RAIDING PATTERN OF MIGRATORY ELEPHANTS IN A HUMAN DOMINATED LANDSCAPE IN NORTHERN BANGLADESH

  • Mohammad Shamsuddoha Department of Zoology, Jahangirnagar University
  • M. Abdul Aziz Durrell Institute of Conservation and Ecology, University of Kent
Keywords: Elephant, Raiding, HEC, Temporal pattern, Spatial pattern

Abstract

This study addresses raiding patterns of migratory elephants in northern Bangladesh by raiding area visit, focus group discussions (FGDs), key informant interviews and other secondary sources. During the study period, over 750 acres of cropland, at least 228 houses, death of 8 people and serious injury to 26 people was caused due to elephant raiding; additionally, 2 elephants also died due to conflict. We observed that migratory herds cross the surrounded border fence from India to Bangladesh through at least 61 entry points, raided for a week or more in 54 border villages then moved back. The group sizes of raiding elephants were highly biased to large groups and didn’t vary seasonally. Raiding is elevated during the summer and autumn months, at night, and just before and after the paddy harvest season. It has been found that raiding incidents took place mainly around the crop fields and human settlements which were in close proximity to the border fence. Possible mitigation measures recommended specific for this transboundary region include improvement and preservation of remaining forest patches as a core elephant zone, eco-development initiatives, intensive awareness program, bilateral collaboration with Indian government towards conservation initiatives.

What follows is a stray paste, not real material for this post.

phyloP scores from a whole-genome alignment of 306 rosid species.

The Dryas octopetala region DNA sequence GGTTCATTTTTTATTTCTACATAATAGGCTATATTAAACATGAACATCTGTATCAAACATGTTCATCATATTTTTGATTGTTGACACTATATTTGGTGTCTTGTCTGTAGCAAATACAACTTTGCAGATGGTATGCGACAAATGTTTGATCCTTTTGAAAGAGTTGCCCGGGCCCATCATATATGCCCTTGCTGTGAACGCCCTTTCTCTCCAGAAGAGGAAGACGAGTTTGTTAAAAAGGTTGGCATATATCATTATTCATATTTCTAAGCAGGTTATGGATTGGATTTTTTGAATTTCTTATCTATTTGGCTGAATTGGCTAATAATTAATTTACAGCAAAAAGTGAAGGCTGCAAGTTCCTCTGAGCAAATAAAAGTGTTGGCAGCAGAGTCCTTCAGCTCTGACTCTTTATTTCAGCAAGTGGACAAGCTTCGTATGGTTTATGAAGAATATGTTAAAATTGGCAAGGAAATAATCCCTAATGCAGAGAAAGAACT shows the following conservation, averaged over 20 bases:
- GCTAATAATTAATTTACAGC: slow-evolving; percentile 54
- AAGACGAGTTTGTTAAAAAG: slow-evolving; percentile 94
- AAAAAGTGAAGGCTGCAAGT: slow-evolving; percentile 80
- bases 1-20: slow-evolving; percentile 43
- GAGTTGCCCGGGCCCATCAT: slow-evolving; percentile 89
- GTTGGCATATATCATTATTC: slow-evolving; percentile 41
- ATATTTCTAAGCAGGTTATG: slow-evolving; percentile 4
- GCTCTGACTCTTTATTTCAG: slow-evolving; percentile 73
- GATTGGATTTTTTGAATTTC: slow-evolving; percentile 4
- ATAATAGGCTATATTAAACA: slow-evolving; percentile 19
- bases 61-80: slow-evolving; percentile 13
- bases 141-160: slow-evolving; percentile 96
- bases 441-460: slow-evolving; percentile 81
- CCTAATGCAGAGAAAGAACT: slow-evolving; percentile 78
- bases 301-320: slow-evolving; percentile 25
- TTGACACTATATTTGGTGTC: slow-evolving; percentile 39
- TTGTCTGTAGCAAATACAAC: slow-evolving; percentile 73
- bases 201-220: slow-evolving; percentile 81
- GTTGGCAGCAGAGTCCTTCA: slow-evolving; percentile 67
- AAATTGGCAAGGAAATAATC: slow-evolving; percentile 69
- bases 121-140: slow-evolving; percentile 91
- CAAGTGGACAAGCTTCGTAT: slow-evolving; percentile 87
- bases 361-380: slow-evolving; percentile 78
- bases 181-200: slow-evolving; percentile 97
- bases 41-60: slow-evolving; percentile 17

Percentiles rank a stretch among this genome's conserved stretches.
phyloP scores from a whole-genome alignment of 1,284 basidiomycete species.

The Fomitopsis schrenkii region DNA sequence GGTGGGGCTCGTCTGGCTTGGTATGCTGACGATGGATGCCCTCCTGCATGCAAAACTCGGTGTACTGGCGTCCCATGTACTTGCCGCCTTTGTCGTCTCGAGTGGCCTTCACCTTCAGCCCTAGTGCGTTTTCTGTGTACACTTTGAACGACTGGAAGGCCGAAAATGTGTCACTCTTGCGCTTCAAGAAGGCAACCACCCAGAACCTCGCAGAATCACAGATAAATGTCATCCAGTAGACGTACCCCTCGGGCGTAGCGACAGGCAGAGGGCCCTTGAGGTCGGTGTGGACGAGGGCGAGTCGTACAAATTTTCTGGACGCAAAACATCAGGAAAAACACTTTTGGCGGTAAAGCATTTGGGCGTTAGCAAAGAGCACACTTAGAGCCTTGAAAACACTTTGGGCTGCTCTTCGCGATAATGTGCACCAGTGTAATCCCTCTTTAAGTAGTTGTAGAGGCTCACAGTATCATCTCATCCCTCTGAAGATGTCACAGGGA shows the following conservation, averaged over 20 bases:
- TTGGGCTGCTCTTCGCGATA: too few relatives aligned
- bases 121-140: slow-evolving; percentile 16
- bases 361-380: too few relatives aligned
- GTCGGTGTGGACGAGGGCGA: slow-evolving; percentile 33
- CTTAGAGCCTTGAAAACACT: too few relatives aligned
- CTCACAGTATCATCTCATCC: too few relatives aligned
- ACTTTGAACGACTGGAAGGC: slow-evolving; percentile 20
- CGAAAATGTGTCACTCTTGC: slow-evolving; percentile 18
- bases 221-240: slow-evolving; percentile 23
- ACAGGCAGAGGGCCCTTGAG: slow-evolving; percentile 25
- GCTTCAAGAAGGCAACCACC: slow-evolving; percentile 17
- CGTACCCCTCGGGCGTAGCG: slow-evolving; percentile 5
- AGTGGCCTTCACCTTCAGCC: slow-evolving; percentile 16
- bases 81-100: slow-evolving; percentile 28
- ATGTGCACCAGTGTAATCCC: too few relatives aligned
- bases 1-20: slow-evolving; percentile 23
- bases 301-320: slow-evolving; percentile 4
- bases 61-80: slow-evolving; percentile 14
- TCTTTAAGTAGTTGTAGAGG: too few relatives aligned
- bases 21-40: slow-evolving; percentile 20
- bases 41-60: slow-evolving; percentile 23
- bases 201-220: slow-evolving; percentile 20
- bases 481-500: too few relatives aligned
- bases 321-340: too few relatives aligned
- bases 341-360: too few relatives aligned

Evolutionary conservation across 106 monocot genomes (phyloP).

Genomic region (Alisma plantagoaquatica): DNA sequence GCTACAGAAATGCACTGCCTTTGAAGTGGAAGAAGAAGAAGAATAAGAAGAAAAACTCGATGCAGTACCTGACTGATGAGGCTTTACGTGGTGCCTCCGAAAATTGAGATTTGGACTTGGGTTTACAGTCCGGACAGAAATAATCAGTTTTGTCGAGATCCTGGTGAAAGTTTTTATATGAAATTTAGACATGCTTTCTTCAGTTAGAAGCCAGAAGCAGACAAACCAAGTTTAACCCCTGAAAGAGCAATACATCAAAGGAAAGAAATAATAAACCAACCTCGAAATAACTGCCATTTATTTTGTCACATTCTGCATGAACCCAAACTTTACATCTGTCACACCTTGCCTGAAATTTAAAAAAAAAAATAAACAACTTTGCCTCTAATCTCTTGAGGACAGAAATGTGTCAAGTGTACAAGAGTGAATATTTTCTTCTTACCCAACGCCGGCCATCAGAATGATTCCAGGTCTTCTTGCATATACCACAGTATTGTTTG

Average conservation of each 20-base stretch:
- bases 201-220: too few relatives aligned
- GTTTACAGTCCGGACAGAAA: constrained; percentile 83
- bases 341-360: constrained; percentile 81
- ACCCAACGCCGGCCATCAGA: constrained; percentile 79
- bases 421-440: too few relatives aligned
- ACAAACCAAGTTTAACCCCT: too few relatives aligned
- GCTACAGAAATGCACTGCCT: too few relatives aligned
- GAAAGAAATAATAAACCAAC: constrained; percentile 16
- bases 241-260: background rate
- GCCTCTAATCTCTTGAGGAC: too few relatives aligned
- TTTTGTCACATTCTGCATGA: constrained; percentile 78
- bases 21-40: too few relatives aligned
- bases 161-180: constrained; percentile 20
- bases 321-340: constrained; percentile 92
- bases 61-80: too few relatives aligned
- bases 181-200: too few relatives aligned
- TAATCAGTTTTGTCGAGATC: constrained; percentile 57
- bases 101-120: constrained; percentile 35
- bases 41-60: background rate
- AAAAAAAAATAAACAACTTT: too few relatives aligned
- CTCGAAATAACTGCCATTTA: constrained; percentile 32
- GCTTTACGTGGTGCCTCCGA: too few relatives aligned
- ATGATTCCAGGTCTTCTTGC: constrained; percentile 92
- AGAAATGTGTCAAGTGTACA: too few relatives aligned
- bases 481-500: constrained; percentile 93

ECOPRINT 24: 21-27, 2017

Downloads

Download data is not yet available.
Abstract
2142
PDF
427
Published
2017-12-05
How to Cite
Shamsuddoha, M., & Aziz, M. (2017). RAIDING PATTERN OF MIGRATORY ELEPHANTS IN A HUMAN DOMINATED LANDSCAPE IN NORTHERN BANGLADESH. Ecoprint: An International Journal of Ecology, 24, 21-27. https://doi.org/10.3126/eco.v24i0.20643
Section
Articles